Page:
Aug. 12, 2022 — The metaverse, which some people are referring to as the next generation of the internet, is an unusual digital setting where you may be an avatar travelling across places created by computers and interacting with people in real time. The limitations of our physical, material world and travel patterns disappear in this area. And fresh chances and difficulties present themselves.
Residents at the University of Connecticut Health in Farmington were the first to use virtual reality headsets, giving medical students their first taste of what life would be like in such a futuristic setting.
According to Olga Solovyova, MD, assistant professor of orthopaedic surgery at UConn Health, the COVID-19 pandemic forced an unprecedented halt to most orthopaedic surgeries.
By donning goggles, residents may now view their avatars—digital representations of themselves—in a virtual operating room that includes a table, tools, and a patient. When they saw or drill a bone, they feel resistance, and when they totally cut through, they feel pressure diminish. They operate the equipment with controls.
They can also remove virtual layers of skin and muscle in virtual reality to see the underlying bone more clearly. Training materials provide feedback on how successfully pupils perform tasks and keep track of their development.
Prepare FOR Headset
According to Solovyova, “the classic approach was always the ‘see one; do one; teach one’ philosophy, with watching coming first, followed by practising, and then teaching others.” Residents can practise regularly on their own in a secure setting with qualified instructors now.
According to Solovyova, it also enables patients to practise uncommon surgeries that might not be necessary on actual patients.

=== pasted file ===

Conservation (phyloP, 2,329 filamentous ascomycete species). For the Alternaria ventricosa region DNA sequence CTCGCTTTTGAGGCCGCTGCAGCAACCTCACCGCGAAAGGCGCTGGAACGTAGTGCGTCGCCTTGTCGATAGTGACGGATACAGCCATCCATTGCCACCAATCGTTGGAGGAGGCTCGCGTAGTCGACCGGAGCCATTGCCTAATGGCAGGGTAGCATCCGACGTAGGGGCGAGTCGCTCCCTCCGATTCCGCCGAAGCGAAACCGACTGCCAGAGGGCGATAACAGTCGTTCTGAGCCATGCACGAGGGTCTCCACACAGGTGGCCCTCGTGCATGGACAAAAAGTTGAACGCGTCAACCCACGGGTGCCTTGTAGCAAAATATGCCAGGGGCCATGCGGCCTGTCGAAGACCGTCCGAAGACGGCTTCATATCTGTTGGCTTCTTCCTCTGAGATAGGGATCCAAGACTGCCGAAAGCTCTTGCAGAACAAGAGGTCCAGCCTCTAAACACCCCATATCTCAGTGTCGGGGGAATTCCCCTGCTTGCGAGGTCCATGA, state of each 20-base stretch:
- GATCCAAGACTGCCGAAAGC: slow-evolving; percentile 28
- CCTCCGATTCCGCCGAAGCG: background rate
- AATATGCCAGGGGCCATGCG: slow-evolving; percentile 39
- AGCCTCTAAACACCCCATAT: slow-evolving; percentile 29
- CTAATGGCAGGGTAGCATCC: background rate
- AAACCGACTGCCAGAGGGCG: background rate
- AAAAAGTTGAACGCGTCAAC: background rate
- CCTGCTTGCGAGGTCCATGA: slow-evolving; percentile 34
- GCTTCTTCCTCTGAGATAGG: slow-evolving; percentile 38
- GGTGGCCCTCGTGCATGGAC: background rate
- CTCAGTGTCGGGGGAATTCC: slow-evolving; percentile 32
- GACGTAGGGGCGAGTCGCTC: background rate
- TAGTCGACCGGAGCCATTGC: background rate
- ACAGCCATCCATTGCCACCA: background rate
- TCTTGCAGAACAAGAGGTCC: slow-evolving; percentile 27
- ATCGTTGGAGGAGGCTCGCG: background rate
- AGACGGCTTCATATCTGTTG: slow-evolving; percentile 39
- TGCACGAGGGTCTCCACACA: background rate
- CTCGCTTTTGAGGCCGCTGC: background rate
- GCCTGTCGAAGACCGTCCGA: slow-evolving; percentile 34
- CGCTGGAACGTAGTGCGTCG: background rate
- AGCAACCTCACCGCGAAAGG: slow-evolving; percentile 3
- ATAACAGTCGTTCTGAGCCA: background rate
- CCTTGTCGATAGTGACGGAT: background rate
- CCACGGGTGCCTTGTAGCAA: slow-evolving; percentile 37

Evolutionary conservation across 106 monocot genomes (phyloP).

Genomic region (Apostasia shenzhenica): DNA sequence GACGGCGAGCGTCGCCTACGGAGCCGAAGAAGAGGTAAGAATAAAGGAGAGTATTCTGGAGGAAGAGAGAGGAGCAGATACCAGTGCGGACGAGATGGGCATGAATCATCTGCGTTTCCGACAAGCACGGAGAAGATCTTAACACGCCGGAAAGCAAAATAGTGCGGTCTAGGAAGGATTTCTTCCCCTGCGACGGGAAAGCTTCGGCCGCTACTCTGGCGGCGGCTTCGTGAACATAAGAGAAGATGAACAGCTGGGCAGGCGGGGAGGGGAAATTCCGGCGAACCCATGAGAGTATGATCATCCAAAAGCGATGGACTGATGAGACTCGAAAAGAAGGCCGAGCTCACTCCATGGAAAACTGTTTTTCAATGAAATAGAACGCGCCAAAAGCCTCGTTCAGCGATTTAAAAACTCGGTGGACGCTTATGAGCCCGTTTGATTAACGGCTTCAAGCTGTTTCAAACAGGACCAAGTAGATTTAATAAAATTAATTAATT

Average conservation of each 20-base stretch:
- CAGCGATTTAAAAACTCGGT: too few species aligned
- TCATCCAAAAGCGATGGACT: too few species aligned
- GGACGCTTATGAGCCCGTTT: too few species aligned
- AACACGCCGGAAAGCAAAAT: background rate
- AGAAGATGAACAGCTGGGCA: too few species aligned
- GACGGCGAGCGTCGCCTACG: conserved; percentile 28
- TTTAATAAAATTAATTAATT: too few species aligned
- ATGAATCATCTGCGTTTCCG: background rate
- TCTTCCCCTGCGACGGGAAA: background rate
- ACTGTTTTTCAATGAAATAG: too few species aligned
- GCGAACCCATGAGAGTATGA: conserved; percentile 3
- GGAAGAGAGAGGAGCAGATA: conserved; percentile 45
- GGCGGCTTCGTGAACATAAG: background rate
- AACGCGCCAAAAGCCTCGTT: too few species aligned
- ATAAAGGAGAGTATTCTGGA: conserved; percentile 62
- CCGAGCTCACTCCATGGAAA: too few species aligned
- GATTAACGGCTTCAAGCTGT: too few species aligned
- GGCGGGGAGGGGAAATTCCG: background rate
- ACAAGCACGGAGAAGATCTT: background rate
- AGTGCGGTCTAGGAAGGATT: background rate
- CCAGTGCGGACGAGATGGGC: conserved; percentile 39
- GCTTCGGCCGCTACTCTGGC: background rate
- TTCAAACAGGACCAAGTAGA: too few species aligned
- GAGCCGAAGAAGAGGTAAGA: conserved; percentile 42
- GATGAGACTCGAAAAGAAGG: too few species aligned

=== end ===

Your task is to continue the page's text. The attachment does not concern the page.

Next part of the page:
She claims that other surgical residency programmes in the United States are beginning to offer more instruction in virtual spaces like the metaverse.
Some elements of the metaverse, a concept that is only now starting to enter talks, are already in existence. Examples include 3D printing, telemedicine, and virtual reality training.
When Facebook said last year that it will become Meta, there was a wave of interest in the idea. Although definitions vary, the metaverse is fundamentally the area where virtual reality, augmented reality, artificial intelligence, the Internet of Things (where unrelated devices communicate with one another), quantum computing, and many other technologies come together to bridge the gap between the real and virtual worlds.
What is the Meta?
By 2026, 25% of people worldwide would spend at least an hour every day in the metaverse, whether for work, commerce, education, or leisure, according to a forecast by industry trends analyst Gartner.
People can also keep an eye on their vital signs and provide their doctor with up-to-date information thanks to wearable technology. Electronic health records will probably become living documents in the metaverse, Barry Issenberg, MD, the director of the Gordon Center for Simulation and Innovation in Medical Education at the University of Miami, says. These documents will be updated from sensors in clothing or furniture, on phone apps, or on wearable technology.
Doctors will have access to a large portion of the picture in uploaded data rather than patients travelling to their offices to be seen and have test results evaluated.
He claims it will help solve a common issue that doctors’ appointments have grown tense due to them using electronic health records as a distraction when they type information into templates.
Additionally, doctors can establish limits for irregularities so that they are alerted if a patient’s blood pressure exceeds a certain level or if they exhibit aberrant walking patterns. This enables more proactive, preventative care.
People may be more involved in their own care because they will also receive the information in real time, according to Issenberg.